The benefits of mindfulness and meditation are widespread. The act of being more mindful and the practice of meditation have been shown to reduce stress, aid anxiety, improve focus and productivity, and even inspire greater creativity. Mindfulness and meditation can have a positive impact on your relationships, personal development, health and overall sense of wellbeing.
So, while you know the benefits of mindfulness and meditation, what do you need to keep in mind when starting and maintaining a meditation practice? How will you turn your new practice into a powerful life-changing habit? Here are our top ten tips to get you started.
- Be kind to yourself
Meditation isn’t about judging yourself or setting yourself unrealistic expectations. If your mind wanders, and it will, acknowledge the wandering and instead, allow it to help you become more aware of what’s happening in your mind. Then, refocus and bring your thoughts back to your breath. It’s a constant journey and a continual practice. There is no such thing as good or bad when it comes to meditation.
- Choose a time that works for you
The morning is often when most people feel alert and energised so it can be the perfect time to meditate. Try setting your alarm 15 minutes earlier and meditating before heading off to work. If morning isn’t your best time, then choose a time that works for you. Maybe a lunchtime stroll and mini meditation suits you best or practising for 10 minutes each night before you go to bed. Find a time that works for you.
- Start small
By starting small, you’ll stop yourself from feeling overwhelmed. Set yourself a goal of meditating for three minutes each day for a week. Then, increase this to five minutes a day for a week or two and continue to increase until you’re at the stage you want to be.
- Get help
When you’re starting out, it can be useful to invest in a meditation tool or app to help you commit to your practice. There are many options available, but one of our favourites is 1 Giant Mind, founded by Jonni Pollard. Read more on him here. Other favourites include Buddhify and Smiling Mind.
- Choose a quiet space
Choose a space to meditate that is quiet and calming, a space where you won’t be distracted or interrupted. Leave your phone out of the room or put it on airplane mode. If you want to light a candle or add some fresh flowers to the space, do so and make it a place you love spending time in, but don’t let the desire to make the space perfect, hold you back from meditating. You can meditate anywhere and anytime.
- Track your new habit
Grab a simple notebook or pen and track your habit each day. If your habit is to meditate for five minutes in the morning, then write this down and tick off each day as you complete it. By tracking your progress, you’ll be able to see how far you’ve come and celebrate your growth. Research has shown it takes approximately 66 days to turn an action into a habit. Set yourself a goal to practise daily for 66 days and reward yourself for the effort.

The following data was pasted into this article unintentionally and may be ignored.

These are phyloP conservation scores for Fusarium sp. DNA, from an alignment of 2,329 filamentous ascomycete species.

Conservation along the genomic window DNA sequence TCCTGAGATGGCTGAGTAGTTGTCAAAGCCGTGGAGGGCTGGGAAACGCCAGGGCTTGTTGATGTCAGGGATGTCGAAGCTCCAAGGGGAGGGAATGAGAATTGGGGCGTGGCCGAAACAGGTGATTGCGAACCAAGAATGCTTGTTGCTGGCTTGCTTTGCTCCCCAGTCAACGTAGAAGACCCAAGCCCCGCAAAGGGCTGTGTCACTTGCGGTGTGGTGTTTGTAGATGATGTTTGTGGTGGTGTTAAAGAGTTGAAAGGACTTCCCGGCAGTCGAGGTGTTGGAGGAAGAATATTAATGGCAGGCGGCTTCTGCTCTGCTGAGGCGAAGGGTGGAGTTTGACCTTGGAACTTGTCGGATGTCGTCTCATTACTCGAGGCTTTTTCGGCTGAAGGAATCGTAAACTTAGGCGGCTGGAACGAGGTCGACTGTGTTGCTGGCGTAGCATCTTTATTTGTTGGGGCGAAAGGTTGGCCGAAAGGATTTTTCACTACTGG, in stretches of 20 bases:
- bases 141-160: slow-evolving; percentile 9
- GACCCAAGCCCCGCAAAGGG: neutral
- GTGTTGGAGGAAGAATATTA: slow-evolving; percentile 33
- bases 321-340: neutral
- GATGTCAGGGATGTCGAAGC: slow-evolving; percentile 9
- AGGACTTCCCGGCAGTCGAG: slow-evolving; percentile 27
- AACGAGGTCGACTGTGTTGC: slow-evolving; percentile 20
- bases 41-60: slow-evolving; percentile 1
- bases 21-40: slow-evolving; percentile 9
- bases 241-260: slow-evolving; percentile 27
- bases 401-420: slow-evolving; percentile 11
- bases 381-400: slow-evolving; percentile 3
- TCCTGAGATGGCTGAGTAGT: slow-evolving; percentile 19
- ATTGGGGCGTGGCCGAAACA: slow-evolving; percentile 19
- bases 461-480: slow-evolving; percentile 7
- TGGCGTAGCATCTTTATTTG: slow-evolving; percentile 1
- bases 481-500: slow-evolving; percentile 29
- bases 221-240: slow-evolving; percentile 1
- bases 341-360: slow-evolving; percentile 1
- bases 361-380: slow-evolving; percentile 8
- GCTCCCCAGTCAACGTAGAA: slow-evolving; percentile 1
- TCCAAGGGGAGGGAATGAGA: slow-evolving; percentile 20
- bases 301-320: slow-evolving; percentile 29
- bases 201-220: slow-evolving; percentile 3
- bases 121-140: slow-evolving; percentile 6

- Check in with your emotions
When you begin and finish each meditation, check in with how you’re feeling in both mind and body. Think about the way your body feels – is it tense? Is it relaxed? Is your mind racing? Do you feel tired or happy or sad? Notice how you feel when you begin the session and how you feel after it.
- Find a friend
Habits are easier to stick to when you’ve got someone who’s joining you on the journey. Find a friend who wants to start a meditation practice too and check in with each other every day. You don’t have to meditate together, but you can help keep each other accountable and reflect on the benefits of meditation together.
- Express your gratitude
You are making a choice, each day, to do something positive for yourself. Thank yourself for making that choice. Recognise that you made that decision, celebrate your commitment and be thankful for your doing. If it helps to literally thank yourself at the end of each meditation, do so. A little whisper, smile or pat on the back will set you up for greater positivity each day.
- Remember why you’re doing it
Committing to a new habit can involve changing the way you view things. For example, rather than thinking of a meditation practice as just another thing you should be doing, change the way you look at it. By meditating you are making time for you. You are choosing to help yourself feel and perform at your best. There is no such thing as should. Let go of that word and focus on the reasons why you are truly choosing to spend time on this and the benefits it gives you.
Above all, let go of any negative thoughts or ideas that meditation is a difficult practice and one that won’t work for you. Meditation is for anyone and everyone. There’s no right or wrong way to create a meditation practice. Do what feels right to you and embrace the benefits in your everyday life.